During the same period that the FDA investigators were visiting the plant, Pfizer issued an April 26, 2019 press release recalling one lot of its Thermacare back pain heatwraps due to out of specification results for high cell temperatures. Pfizer said units were distributed nationwide and in Puerto Rico from June 2017 through March 2018, and it was removing the product from stores.
The 483 also cites the firm for failing to implement corrective and preventive action SOPs. For example, the firm’s procedures for the Thermacare site quality review team require periodic review of quality data sources as well as historical records to identify trends in complaint data. Nearly twice the normal number of complaints were reviewed, but an investigation was not carried out.
The FDA said the firm failed to follow correct test methods and failed to list maximum temperatures measured during testing, and it didn’t properly validate the test.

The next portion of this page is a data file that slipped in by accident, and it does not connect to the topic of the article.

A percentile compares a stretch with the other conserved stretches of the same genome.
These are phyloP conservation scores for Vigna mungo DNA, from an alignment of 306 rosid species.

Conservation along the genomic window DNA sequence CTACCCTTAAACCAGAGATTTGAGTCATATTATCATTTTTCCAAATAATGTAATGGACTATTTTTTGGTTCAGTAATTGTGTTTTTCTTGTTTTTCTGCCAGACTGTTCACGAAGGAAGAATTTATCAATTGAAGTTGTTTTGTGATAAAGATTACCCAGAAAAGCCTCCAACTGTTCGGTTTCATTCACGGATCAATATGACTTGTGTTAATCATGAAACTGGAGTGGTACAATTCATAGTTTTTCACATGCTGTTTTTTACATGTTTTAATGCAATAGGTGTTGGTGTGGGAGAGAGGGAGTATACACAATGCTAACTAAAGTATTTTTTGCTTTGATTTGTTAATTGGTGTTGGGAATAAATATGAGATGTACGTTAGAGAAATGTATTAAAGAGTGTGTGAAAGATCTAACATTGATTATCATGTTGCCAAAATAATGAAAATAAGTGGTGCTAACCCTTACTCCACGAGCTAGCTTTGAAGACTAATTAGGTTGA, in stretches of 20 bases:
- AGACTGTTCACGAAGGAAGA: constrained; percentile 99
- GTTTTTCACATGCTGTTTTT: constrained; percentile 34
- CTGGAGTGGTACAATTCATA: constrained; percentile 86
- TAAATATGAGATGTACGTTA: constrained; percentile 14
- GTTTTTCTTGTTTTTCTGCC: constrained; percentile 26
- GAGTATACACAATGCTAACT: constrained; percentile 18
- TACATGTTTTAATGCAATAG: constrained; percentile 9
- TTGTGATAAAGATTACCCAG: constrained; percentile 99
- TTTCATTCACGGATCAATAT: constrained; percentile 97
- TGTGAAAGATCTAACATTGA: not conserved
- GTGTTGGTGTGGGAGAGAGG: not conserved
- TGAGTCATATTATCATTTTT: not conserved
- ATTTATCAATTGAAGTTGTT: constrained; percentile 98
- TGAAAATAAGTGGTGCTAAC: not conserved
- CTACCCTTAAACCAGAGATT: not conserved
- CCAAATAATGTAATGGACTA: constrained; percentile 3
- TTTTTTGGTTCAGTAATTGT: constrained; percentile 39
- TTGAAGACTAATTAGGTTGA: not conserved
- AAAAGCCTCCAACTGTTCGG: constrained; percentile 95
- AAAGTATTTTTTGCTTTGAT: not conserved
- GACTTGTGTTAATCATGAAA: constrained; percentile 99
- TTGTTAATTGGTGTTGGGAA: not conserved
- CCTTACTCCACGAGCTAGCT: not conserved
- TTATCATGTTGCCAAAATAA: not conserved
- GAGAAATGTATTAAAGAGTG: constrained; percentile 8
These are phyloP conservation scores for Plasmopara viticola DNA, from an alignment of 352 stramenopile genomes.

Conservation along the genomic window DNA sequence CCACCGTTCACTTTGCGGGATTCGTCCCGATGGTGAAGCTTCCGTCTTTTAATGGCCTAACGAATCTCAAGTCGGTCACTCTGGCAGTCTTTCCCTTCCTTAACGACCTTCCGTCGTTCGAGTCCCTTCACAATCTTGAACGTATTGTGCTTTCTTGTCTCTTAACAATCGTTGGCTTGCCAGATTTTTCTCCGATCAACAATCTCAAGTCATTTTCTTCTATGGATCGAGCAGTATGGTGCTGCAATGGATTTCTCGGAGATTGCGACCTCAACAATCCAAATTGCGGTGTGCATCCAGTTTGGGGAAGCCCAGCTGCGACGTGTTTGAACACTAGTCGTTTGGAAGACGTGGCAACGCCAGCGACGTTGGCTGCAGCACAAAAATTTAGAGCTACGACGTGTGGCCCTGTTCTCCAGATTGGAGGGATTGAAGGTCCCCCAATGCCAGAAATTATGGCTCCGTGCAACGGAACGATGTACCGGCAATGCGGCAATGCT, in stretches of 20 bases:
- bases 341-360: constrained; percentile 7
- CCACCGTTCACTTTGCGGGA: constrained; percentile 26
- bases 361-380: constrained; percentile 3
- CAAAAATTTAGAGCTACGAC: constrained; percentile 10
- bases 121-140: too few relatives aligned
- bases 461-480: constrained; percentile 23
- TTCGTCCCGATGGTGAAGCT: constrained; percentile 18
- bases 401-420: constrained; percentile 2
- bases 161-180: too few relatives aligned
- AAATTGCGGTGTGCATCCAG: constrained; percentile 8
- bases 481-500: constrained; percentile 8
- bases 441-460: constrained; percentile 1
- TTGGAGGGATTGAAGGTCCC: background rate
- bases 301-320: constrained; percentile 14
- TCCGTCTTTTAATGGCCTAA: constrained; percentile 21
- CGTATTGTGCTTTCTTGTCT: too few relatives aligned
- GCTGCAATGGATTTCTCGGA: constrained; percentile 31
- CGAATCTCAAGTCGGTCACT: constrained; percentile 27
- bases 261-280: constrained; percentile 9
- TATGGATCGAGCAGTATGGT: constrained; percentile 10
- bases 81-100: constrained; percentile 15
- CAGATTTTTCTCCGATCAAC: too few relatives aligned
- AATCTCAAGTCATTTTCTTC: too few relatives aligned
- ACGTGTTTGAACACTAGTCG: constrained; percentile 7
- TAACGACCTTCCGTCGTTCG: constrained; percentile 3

The investigator listed a litany of other quality problems, including failure to establish procedures for quality audits, failure to document in-process inspections or other verification activities, and failure to establish adequate document control procedures.
Bio-Med Diagnostics: Lax change control procedures and document control issues were uncovered during an April 16-19 FDA inspection of Bio-Med Diagnostics’ White City, Oregon facility.
Documentation to show that preventive actions were implemented to address gaps in training was lacking for the company’s InTray GC, a Class II in vitro diagnostic device for detecting gonorrhea.
Bio-Med implemented a new software system to control all aspects of its product inventory, incoming acceptance activities, nonconforming product and final release. FDA investigators said the firm failed to follow its change control procedures when implementing the new software, and it didn’t have a change control report or validation report documenting the change.